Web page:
Rooftop PV could serve 45% of US electricity demand, says Environment America


From pv magazine USA

Among the leading sources of electricity, solar has the unique advantage of being able to be installed in a distributed fashion, integrating it with the built environment, preserving land and reducing transmission infrastructure needs. Rooftop residential solar can offer homeowners bill savings or price predictability in the long run, and when paired with a battery, offers a value-add of backup power and extreme weather resilience.

A new report from Environment America, “Rooftop Solar on the Rise,” celebrated the significant growth that rooftop solar has undergone over the past decade, and laid out the long runway for the potential that lies ahead.

Environment America modeled the viable technical potential for rooftop solar in the United States, finding that it can serve 45% of U.S. electricity demand based on 2022 levels. In 2022, rooftop solar generated about 1.5% of the total electricity consumed.

In 2002, only 147 GWh was generated by solar, by 2021, that figure increased to 5,959 GWh. As of the end of 2022, rooftop solar generation has swelled to 61,281 GWh, or 61 TWh. More than 3.9 million American households have opted to move forward with rooftop solar.

Image: Environment America

And yet, the report notes that the United States “has only scratched the surface” when it comes to tapping the potential of rooftops to generate local, clean electricity. Solar panels on small buildings, including homes, have the potential to add 926 TWh of generation. The methodology for arriving at this total can be found in the report.

Large, flat commercial and industrial buildings represent another development opportunity. Environment America said warehouses alone have the potential to host 185 TWh of generation each year, enough to power over 19 million US homes. More than 100,000 large retail buildings across the United States could host enough power for the equivalent demand of another 8 million homes, said the report.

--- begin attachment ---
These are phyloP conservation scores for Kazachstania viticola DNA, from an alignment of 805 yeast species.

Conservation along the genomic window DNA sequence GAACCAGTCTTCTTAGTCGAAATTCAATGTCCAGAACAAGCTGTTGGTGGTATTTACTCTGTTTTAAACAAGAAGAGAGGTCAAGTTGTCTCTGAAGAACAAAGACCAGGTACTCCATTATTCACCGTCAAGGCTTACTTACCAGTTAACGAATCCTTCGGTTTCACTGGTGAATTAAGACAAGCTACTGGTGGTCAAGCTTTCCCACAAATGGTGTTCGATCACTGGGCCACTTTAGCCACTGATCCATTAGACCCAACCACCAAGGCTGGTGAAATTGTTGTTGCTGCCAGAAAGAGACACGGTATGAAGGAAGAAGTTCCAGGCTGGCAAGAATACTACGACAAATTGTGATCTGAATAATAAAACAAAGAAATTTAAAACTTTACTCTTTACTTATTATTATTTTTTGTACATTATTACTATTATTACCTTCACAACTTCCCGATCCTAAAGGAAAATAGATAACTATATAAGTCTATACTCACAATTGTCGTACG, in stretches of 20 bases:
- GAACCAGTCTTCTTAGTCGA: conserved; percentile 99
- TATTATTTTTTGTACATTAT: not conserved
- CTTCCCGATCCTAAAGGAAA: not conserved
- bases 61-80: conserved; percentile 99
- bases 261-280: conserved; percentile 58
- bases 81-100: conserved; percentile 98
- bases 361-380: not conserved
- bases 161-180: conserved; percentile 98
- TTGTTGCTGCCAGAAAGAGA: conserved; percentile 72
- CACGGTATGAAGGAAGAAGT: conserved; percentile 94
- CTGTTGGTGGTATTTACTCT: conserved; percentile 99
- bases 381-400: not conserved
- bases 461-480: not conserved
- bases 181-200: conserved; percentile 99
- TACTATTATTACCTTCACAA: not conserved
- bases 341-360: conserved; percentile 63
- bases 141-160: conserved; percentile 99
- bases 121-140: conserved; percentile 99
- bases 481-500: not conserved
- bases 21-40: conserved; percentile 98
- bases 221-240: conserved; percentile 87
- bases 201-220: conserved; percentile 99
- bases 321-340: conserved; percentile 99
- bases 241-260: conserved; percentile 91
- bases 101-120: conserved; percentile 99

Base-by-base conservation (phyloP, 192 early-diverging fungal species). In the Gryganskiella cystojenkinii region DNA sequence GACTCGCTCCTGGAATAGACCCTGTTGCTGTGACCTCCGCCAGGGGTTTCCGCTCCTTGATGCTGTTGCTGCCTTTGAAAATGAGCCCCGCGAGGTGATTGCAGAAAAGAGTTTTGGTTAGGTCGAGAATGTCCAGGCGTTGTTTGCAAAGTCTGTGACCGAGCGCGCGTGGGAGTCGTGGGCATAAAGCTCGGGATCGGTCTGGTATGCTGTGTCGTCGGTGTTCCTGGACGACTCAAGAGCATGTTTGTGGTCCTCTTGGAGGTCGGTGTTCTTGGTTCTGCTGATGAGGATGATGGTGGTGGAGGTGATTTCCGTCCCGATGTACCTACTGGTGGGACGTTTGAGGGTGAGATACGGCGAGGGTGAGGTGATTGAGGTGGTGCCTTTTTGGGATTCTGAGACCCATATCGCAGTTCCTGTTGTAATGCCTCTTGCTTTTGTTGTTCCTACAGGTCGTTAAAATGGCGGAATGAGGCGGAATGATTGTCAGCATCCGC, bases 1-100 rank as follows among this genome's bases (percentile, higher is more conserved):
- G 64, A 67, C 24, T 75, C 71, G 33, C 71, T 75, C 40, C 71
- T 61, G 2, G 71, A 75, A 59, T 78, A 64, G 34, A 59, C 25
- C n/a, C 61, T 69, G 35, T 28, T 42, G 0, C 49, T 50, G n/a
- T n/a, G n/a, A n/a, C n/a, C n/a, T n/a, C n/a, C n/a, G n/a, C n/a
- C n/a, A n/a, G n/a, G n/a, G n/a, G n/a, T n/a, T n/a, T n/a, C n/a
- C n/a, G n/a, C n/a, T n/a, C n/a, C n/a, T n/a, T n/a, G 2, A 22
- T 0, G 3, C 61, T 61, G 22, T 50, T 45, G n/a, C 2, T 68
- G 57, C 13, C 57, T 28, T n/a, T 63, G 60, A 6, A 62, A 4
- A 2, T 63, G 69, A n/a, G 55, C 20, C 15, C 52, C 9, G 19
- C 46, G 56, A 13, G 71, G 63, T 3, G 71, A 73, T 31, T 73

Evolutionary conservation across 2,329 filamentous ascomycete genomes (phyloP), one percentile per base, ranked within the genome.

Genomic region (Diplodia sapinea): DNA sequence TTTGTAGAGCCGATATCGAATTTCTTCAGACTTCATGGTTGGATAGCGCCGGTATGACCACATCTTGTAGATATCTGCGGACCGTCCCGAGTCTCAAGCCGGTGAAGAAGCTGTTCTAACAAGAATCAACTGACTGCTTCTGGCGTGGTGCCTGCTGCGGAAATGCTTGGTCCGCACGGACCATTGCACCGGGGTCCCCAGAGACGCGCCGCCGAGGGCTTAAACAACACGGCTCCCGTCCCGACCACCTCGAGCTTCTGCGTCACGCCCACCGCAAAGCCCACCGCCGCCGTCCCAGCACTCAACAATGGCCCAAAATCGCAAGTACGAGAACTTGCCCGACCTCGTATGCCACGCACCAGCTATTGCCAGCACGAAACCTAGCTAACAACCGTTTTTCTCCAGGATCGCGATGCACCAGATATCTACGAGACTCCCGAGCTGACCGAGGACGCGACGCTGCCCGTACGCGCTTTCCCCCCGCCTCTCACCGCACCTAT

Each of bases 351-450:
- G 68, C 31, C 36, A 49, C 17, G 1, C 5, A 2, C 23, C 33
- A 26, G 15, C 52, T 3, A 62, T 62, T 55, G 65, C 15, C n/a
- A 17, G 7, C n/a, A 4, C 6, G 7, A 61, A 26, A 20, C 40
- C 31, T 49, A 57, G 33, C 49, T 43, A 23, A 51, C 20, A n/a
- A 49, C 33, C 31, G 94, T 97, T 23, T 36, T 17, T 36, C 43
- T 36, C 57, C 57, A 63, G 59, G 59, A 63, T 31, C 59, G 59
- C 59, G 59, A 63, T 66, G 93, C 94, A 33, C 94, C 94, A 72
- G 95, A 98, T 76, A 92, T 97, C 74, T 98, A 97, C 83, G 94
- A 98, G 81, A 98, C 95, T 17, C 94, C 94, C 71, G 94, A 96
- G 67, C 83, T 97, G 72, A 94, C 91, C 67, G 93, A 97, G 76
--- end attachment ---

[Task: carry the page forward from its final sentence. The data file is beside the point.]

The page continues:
Rooftop solar offers “myriad benefits for the environment and consumers,” said the report. This includes reducing the need for dirty power plants and expensive transmission lines, providing lower costs, and can help to increase the grid’s resilience to extreme weather and other shocks.

Distributed solar helps squeeze other emitting sources off the grid. Take the 1.4 GW Mystic Generating Station serving the ISO New England grid operator region. The natural gas plant used to be fired up in the winter to prevent blackouts, but the grid operator said increased solar capacity has made the grid reliable enough to shut Mystic down. More than 5.4 GW of solar, most of it rooftop, has helped enable the transition away from fossil fuels, even in the harsh New England winter.

Another environmental benefit of rooftop solar is the reduction of land use for energy development, sometimes referred to as “energy sprawl.” For each gigawatt of rooftop solar installed in lieu of utility-scale projects, over 5,200 acres of land are saved.

Further, rooftop solar can save the nation on rising transmission needs and costs.

“Because rooftop solar generates power that can be used on-site reduces the need for transmission from central generating stations, potentially saving states and municipalities time and money on their energy transitions,” said the report. “To reach renewable energy targets, some expansion of transmission infrastructure will be necessary, but maximizing the potential of rooftop solar can help to minimize the amount we need to build.”

Solar is also now the most cost-effective new generation source in most markets and most conditions in the United States. On average, new-build solar costs 29% less than the next-cheapest fossil fuel alternative.

For homeowners, rooftop solar represents long-term bill savings and predictability. Environment America said though the initial investment can be substantial, most buyers can expect to break even in about eight to nine years and can expect to save between $20,000 to $96,000 on bills over the 25-year-plus life of the system.

Image: Environment America

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